An amazingly diverse capital that combines both Arabic and African culture with a colonial past, Khartoum is a unique city with something to see or explore at every turn. In 24 hours, visitors can get a flavour of the city and experience some of its highlights, whether that’s breakfast next to the Nile, an ancient wrestling match or a modern art gallery that’s supporting local creatives. Here’s our guide to what to do in Khartoum in 24 hours.
Start the day with a hearty breakfast at the scenic Nile River Café. Serving a range of locally inspired dishes alongside international options, be sure to try a traditional Sudanese coffee, which is served from a jabana (a jug with a long spout) and made with coffee beans that are fried rather than roasted. The result is a brew that’s strong and thick and guaranteed to set you up for the day ahead. Follow the Sudanese practice of adding cinnamon or cardamom as well as plenty of sugar.
As the country that produced one of Africa’s foremost modern painters, Ibrahim El-Salahi, Sudan has a flourishing arts scene and Khartoum has several galleries that are worth visiting. Alongside with the National Museum, visitors should make their way to Dabanga Art Gallery and Mojo Gallery, which are both known for showcasing local Sudanese artists. Visit either gallery and you’ll soon discover that a prevalent theme seems to be exploration of identity—appropriate given Khartoum’s position as a meeting point of both Arabic and African cultures.
Experiencing the bustle and frenzy of the city’s souks is a must do in Khartoum and Souq Omdurman is one of the biggest. Set aside a few hours to really explore this warren of local crafts, gold and jewellery, leather goods and local delicacies and you’re bound to find some truly authentic and unusual souvenirs.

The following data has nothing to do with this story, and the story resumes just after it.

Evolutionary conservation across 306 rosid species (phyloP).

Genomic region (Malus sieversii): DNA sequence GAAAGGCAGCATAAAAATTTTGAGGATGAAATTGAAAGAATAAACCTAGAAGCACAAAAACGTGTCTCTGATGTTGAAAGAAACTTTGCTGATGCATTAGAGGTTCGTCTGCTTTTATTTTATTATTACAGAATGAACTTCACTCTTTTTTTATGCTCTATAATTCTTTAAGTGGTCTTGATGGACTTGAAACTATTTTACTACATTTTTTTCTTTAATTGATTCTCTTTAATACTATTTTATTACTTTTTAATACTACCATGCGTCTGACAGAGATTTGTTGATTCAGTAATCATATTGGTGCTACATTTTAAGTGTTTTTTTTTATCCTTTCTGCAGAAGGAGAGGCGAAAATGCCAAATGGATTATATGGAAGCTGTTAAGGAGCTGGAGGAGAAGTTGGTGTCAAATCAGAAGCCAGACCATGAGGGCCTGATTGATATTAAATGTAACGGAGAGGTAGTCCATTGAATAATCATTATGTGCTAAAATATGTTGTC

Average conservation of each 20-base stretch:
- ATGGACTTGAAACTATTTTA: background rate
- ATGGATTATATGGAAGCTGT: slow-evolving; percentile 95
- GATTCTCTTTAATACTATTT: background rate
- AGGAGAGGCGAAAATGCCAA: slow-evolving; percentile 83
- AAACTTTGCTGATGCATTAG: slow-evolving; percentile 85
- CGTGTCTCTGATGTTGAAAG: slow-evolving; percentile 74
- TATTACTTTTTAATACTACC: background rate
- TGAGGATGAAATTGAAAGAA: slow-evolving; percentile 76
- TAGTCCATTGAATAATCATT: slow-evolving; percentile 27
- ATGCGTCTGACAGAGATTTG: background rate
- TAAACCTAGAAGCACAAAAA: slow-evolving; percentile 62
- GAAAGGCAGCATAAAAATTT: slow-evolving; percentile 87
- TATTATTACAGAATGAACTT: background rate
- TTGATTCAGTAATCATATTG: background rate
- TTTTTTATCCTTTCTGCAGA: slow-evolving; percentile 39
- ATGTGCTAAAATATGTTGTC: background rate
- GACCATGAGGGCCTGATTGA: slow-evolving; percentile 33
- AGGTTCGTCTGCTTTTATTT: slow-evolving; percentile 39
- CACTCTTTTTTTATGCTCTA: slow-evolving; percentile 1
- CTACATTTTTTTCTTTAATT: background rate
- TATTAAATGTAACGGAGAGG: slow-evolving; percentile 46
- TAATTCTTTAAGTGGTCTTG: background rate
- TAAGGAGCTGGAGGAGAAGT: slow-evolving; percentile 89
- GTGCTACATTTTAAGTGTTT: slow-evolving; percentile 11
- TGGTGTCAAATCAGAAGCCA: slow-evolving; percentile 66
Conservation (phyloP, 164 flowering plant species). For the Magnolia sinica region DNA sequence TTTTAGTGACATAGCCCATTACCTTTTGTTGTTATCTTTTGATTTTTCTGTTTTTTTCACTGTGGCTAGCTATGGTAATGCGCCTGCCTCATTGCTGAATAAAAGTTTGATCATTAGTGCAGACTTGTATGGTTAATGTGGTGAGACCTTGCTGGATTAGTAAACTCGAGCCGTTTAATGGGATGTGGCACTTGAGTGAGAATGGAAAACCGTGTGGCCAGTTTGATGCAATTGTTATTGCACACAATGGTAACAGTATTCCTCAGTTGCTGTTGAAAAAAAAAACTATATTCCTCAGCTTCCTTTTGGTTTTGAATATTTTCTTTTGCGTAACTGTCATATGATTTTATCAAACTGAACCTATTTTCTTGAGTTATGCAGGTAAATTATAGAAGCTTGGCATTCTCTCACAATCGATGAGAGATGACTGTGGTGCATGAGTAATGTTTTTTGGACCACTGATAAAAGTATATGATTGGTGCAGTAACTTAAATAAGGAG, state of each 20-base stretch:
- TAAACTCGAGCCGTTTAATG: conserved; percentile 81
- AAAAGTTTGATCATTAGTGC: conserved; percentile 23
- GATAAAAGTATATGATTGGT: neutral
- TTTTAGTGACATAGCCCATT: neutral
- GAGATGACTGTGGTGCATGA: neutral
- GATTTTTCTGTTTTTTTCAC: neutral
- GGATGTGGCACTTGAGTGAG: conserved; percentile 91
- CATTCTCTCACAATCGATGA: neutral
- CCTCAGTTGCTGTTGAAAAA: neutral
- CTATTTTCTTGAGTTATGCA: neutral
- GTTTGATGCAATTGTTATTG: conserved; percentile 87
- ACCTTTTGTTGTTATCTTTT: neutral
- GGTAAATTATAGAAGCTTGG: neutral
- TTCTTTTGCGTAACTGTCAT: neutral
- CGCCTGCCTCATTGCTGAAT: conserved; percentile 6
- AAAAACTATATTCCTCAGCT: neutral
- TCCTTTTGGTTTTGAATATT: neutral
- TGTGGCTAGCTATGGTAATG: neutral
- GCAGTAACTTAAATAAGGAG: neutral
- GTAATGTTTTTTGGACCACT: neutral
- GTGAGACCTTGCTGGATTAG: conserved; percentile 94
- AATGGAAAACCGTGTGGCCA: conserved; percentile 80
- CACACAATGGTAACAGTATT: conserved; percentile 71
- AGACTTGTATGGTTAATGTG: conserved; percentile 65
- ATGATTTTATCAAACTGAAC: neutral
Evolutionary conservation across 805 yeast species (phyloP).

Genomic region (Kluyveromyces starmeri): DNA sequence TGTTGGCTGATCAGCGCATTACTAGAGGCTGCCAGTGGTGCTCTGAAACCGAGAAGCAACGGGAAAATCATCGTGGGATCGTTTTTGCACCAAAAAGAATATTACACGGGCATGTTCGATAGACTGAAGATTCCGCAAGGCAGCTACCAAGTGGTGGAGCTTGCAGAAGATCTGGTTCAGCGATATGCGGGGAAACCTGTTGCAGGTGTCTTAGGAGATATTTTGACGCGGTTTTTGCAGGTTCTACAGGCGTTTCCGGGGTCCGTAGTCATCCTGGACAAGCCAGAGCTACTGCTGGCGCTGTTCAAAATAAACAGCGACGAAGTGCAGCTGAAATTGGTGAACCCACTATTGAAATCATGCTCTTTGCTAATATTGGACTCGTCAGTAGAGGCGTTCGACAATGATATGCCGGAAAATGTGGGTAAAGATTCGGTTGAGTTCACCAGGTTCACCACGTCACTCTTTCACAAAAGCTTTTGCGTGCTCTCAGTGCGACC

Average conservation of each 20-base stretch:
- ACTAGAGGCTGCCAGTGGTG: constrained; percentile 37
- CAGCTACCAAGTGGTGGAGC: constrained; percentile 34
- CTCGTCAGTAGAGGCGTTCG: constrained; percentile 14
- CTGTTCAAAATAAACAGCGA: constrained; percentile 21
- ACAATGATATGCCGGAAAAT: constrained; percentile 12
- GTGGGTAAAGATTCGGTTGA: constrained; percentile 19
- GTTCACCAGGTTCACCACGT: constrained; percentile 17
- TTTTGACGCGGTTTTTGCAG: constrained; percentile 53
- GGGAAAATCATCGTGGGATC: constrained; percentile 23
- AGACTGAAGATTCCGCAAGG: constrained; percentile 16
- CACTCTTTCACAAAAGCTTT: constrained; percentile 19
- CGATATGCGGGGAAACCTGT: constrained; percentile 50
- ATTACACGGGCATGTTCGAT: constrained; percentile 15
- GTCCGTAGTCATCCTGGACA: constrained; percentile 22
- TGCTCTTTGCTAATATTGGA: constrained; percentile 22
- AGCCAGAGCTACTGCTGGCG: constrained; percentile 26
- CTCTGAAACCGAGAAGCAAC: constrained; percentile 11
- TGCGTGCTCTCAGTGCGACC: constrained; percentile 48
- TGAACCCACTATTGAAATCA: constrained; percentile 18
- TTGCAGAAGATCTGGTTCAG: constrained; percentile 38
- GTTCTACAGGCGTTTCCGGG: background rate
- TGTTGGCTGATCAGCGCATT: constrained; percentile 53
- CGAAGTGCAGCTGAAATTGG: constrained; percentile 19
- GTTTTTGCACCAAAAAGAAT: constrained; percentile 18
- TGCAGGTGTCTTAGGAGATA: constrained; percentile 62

From the souk, it’s a short distance to the Khalifa House Museum. Built in 1887 in the Omdurman part of the city, it was the home of Imam Muhamed Ahmed Al-Mahdi’s successor, Abdu-Allah Al-Ta’eshy. The museum provides an interesting perspective on the Sudanese uprising against the British and Egyptians that occurred at the end of the 19th century and includes personal effects such as rifles, swords and photographs. Be sure to visit the courtyard where the first car in Sudan is exhibited.
Head back towards Corinthia to browse the interesting artefacts housed at the Ethnographic Museum. Sudan is a country that’s made up of hundreds of tribes and the museum offers an enlightening insight into the traditions and cultures of these different groups. If you’re visiting on a Wednesday, Friday, Saturday or Sunday, you can also check out the nearby Republican Palace Museum, which is housed, somewhat surprisingly, in an Anglican church. Take a look at the showcase of presidential cars, medals and gifts presented to respective heads of state.
If you’re lucky enough to be in Khartoum on a Friday afternoon, you’ll have an opportunity to witness the ancient art of Nubian wrestling. The sport, which takes place every week, is similar to a martial art and the men participating display a strange elegance and grace that has to be seen to be believed.
Evenings in Khartoum tend to be on the quiet side, but if you’re looking for something to do in Khartoum after dark, Jazz Café is a great choice. Sip on coffee or soft drinks as you mingle with the locals and listen to that night’s live music act.